FDIC-insured banks and savings institutions earned $70.8 billion in the second quarter of 2023, a decline of $9 billion from the first quarter, according to the FDIC’s most recent Quarterly Banking Profile, released today. However, after excluding nonrecurring accounting gains from the Silicon Valley Bank and Signature Bank acquisitions that occurred in Q1 and Q2, net income was roughly flat from the previous two quarters, the agency added.
Total deposits declined for the fifth consecutive quarter, FDIC Chairman Martin Gruenberg said in his summary of the report. Still, deposit outflows moderated substantially, and while there was an outflow of deposits from smaller banks to the largest banks in Q1, that does not appear to be the case in Q2. Global systemically important banks reported a 1.2% decline in total deposits, driven by a 3% drop in uninsured deposits. “Rather than a simple story of deposits flowing to the largest banks, the second quarter’s deposit story appears to have been more about pricing pressures from depositors seeking higher yields, often at nonbank financial institutions, particularly money market mutual funds,” he said.
The Deposit Insurance Fund balance was $117 billion on June 30, up approximately $900 million from the end of the Q1, Gruenberg said. The reserve ratio—the fund balance relative to insured deposits—decreased by one basis point to 1.10% as insured deposits increased at a rate slightly higher than the DIF balance. Despite the Q2 decline, the reserve ratio currently remains on track to reach the 1.35% minimum reserve ratio by the statutory deadline of September 2028, he added.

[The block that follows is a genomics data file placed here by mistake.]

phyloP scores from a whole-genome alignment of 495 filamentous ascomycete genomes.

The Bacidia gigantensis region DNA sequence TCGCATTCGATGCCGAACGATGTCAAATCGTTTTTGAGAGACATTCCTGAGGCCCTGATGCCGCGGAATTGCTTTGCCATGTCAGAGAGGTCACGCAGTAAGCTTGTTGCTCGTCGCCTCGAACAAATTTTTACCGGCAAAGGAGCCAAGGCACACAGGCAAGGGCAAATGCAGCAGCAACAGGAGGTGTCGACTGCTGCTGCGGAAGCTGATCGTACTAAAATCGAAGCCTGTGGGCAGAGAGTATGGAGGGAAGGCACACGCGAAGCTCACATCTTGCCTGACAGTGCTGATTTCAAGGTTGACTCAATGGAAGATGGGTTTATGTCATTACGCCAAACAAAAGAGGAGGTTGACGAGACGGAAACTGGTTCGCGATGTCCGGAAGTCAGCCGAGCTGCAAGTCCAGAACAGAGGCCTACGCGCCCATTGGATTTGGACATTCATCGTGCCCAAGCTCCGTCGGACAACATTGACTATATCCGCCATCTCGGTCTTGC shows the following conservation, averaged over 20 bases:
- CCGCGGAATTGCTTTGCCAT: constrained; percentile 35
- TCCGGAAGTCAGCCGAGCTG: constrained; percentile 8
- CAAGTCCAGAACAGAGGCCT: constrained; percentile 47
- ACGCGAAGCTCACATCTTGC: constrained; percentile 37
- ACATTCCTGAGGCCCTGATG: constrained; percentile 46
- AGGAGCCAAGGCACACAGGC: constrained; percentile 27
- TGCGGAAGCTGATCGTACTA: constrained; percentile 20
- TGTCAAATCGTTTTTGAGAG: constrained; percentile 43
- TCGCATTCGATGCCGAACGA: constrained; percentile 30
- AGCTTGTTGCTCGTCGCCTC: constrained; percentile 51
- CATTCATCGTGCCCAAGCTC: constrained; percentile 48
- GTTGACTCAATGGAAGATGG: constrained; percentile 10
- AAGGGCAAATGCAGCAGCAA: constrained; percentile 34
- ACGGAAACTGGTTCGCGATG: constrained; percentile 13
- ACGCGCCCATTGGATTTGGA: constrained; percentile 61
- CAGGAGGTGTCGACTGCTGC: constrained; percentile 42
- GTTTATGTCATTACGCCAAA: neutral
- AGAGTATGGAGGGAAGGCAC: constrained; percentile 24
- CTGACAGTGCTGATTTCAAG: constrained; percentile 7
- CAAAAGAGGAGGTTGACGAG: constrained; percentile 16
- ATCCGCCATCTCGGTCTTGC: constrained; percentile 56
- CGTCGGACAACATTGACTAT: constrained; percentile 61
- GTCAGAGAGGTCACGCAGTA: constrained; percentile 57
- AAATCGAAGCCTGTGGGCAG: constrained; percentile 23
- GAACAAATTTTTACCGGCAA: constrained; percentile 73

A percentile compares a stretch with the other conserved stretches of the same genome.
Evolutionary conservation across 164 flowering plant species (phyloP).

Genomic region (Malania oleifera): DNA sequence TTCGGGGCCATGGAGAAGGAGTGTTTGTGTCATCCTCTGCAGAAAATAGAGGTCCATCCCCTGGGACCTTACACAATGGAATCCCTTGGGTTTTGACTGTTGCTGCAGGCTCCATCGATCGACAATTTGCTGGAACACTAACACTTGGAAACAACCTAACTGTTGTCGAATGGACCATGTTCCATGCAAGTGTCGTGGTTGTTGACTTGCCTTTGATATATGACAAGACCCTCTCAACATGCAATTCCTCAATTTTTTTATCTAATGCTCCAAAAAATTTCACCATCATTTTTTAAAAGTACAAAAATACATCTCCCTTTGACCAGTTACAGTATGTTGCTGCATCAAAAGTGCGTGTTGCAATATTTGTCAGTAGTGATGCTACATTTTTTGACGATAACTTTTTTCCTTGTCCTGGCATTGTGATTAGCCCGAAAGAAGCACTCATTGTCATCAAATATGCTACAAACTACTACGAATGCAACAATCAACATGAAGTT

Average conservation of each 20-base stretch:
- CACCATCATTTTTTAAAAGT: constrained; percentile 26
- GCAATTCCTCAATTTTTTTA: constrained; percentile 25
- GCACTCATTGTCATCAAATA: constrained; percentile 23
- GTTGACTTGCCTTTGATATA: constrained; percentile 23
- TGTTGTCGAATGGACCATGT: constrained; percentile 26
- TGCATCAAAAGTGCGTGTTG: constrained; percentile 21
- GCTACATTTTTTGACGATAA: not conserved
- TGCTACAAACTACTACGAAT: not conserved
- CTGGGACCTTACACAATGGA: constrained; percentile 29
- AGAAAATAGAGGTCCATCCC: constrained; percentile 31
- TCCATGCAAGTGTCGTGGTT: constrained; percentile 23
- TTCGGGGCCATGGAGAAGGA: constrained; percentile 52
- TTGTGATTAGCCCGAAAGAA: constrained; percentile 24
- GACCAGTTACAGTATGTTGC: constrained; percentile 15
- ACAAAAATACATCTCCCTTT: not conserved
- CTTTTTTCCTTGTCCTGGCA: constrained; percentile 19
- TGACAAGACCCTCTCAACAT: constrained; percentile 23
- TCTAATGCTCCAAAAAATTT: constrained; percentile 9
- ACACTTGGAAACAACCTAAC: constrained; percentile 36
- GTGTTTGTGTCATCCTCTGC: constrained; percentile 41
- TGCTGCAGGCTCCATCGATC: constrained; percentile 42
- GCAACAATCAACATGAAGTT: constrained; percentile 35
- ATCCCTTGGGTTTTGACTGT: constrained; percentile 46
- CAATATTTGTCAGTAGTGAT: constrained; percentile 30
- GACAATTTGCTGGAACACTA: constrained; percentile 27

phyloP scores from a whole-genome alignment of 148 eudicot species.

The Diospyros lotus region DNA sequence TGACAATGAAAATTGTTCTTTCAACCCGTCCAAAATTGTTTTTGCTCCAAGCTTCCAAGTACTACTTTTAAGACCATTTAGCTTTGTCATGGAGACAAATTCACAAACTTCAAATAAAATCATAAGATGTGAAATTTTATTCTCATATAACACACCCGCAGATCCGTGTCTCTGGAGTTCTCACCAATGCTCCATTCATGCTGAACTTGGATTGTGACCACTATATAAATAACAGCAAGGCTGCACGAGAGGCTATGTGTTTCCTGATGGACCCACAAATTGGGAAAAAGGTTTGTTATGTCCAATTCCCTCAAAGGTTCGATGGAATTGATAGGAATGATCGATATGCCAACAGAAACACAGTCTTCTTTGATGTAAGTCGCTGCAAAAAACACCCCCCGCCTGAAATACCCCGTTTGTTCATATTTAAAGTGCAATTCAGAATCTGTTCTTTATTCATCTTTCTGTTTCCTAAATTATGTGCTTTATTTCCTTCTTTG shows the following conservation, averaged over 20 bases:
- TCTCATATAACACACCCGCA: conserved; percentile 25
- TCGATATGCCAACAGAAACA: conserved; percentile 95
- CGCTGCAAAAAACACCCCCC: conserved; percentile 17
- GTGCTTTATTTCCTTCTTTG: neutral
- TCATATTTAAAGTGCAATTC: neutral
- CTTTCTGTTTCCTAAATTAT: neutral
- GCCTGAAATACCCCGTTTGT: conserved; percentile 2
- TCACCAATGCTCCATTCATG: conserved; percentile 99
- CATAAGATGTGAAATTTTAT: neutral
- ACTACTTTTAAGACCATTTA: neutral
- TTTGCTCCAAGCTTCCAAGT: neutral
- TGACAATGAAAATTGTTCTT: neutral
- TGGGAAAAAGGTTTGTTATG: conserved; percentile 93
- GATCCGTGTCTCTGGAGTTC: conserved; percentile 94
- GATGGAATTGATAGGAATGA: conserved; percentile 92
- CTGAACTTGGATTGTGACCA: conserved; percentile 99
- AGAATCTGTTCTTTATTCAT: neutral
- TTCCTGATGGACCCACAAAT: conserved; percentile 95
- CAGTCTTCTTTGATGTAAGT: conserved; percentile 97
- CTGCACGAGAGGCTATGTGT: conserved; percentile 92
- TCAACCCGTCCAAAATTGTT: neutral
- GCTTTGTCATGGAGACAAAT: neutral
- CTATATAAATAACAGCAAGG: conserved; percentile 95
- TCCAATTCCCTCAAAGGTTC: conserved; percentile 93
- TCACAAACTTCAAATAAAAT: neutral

Total loans increased by $86.5 billion during the quarter, or 0.7%. An increase in credit card balances and loans to nondepository institutions offset declines in commercial and industrial and auto lending, Gruenberg said. The banking industry reported annual loan growth of 4.5% from the previous year, which was led by higher one-to-four family residential mortgages, consumer loans and nonfarm, nonresidential commercial real estate mortgages.
ABA: Report demonstrates banking industry’s resilience
The Quarterly Banking Profile shows that the banking industry remains resilient amid continued economic uncertainty, American Bankers Association Chief Economist Sayee Srinivasan said. He noted that the report showed that banks of all sizes saw continued loan growth in Q2 as credit quality remained strong and delinquency rates stayed low, and net income remained high by historical standards.
“Despite tightening monetary policy and intense competition, deposits remained largely stable and banks continued to meet their customers’ credit needs,” Srinivasan said. “Anticipating continued economic headwinds in the months ahead, banks increased loan-loss provisioning to ensure they are prepared for future risks.
“All told, the latest QBP shows that the industry remains well capitalized and continues to support businesses and communities across the U.S. In addition, banks are also supporting the economy by employing more than 2.1 million people dedicated to meeting the needs of their customers,” he added.